Science tells us what happens to the environment and why, but not how to create change. Environmental justice is rooted in the values that connect people to the Earth and each other. For gardeners, the land provides food and beauty, joining people, the past, faith, and action.
Racial divisions impact garden clubs. For whites, clubs were social and focused on flower arranging. African Americans, many raised on farms, once avoided gardens but later saw them as sources of spirituality and connections to history. As the city changes, clubs unite in concern for their legacy as well as the future impact of climate change.
Gardeners discuss and engage their plants and places in different ways, requiring those wishing to learn from the garden to ground themselves in the languages, culture, and histories of gardeners. Gardeners reveal ways to re-engage with Durham’s past and build alliances to invest in neglected and changing neighborhoods. Justice means understanding, preserving, and teaching different gardening histories.
Our Point of View
From our community partners, we learned that environmental justice must include gardeners and reflect their knowledge and relationships to the Earth, family, and community. Gardens foster spirituality and empower action by creating community. Race, class, and connections to the natural world vary among gardeners, as do the reasons why they cultivate plants. Gardeners understand challenges, from an untimely frost to gentrification to climate change.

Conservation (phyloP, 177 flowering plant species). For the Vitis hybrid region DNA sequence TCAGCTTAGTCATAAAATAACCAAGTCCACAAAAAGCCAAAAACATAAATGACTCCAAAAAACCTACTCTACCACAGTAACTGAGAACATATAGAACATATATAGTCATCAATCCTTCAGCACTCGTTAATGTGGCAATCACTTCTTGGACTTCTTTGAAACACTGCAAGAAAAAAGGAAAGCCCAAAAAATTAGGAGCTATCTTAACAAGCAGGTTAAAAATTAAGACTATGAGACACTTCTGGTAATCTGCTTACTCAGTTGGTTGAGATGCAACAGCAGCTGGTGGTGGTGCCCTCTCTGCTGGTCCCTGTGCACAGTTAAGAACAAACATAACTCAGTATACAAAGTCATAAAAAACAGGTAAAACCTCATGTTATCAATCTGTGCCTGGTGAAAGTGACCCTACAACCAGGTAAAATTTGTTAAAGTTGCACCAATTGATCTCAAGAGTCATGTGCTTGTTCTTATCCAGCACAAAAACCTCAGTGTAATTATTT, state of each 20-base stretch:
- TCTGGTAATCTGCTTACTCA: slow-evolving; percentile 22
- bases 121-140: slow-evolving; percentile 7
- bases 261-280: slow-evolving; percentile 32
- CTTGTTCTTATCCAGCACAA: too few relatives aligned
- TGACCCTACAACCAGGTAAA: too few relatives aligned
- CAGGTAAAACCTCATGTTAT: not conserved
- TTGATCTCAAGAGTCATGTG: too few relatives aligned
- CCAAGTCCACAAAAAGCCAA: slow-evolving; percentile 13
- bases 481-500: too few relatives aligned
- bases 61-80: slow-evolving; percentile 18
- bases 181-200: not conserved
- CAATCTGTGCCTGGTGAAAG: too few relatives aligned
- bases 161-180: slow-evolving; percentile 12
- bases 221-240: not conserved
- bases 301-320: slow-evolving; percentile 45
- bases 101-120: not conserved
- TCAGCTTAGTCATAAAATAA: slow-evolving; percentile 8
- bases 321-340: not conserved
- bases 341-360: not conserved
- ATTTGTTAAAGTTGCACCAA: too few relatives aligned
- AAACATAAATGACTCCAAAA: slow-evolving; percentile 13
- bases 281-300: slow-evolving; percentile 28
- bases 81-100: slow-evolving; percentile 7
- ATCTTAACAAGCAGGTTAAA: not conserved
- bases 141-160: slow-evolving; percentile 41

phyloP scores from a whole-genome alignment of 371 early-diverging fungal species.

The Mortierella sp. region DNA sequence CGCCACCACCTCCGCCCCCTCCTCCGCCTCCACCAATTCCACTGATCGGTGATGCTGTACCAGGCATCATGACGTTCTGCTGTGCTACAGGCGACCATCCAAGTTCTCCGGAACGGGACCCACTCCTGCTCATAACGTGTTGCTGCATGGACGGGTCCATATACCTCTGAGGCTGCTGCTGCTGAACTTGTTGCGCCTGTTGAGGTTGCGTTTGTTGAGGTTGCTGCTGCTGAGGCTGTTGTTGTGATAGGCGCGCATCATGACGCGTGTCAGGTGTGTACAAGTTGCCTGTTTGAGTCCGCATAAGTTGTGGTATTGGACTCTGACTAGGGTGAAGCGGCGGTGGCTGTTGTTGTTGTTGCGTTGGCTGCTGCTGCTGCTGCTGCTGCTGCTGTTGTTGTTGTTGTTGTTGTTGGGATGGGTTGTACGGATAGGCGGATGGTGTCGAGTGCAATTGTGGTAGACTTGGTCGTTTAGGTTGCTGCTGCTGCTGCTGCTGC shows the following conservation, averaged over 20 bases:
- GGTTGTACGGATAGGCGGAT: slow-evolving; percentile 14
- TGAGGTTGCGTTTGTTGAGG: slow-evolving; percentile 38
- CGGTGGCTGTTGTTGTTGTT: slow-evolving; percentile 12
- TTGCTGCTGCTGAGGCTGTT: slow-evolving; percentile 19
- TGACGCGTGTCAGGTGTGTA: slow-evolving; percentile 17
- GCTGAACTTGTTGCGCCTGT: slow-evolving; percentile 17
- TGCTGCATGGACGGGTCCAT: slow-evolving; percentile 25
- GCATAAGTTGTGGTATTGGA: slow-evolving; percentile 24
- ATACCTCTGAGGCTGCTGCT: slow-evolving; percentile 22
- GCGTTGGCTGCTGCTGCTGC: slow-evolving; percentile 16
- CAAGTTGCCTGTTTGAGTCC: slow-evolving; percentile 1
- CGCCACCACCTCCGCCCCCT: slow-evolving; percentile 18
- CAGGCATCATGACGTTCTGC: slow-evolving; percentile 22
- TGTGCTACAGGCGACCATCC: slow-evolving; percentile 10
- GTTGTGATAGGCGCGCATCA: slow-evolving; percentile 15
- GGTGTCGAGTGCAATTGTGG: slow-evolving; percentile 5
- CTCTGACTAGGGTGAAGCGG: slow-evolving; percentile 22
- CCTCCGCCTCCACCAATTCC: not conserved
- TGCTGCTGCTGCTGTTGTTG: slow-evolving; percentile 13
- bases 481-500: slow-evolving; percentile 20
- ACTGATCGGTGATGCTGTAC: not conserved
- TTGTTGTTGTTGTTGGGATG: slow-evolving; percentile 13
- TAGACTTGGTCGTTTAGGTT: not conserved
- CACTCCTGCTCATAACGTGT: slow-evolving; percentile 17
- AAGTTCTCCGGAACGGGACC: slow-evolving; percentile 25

The Pauli Murray Center for History and Social Justice promotes dialogue and storytelling as tools for tackling enduring inequalities and injustice. The Duke students who partnered with us uncovered tremendous potential for gardeners in our community to share stories across lines of race and class to find common concerns about the future of our planet. We learned that the advocacy required to heal the planet begins by building relationships based on deeper understandings about the past, human nature, and inequity.
—The Pauli Murray Center for History and Social Justice
—Duke Campus Farm
—Duke Human Rights Center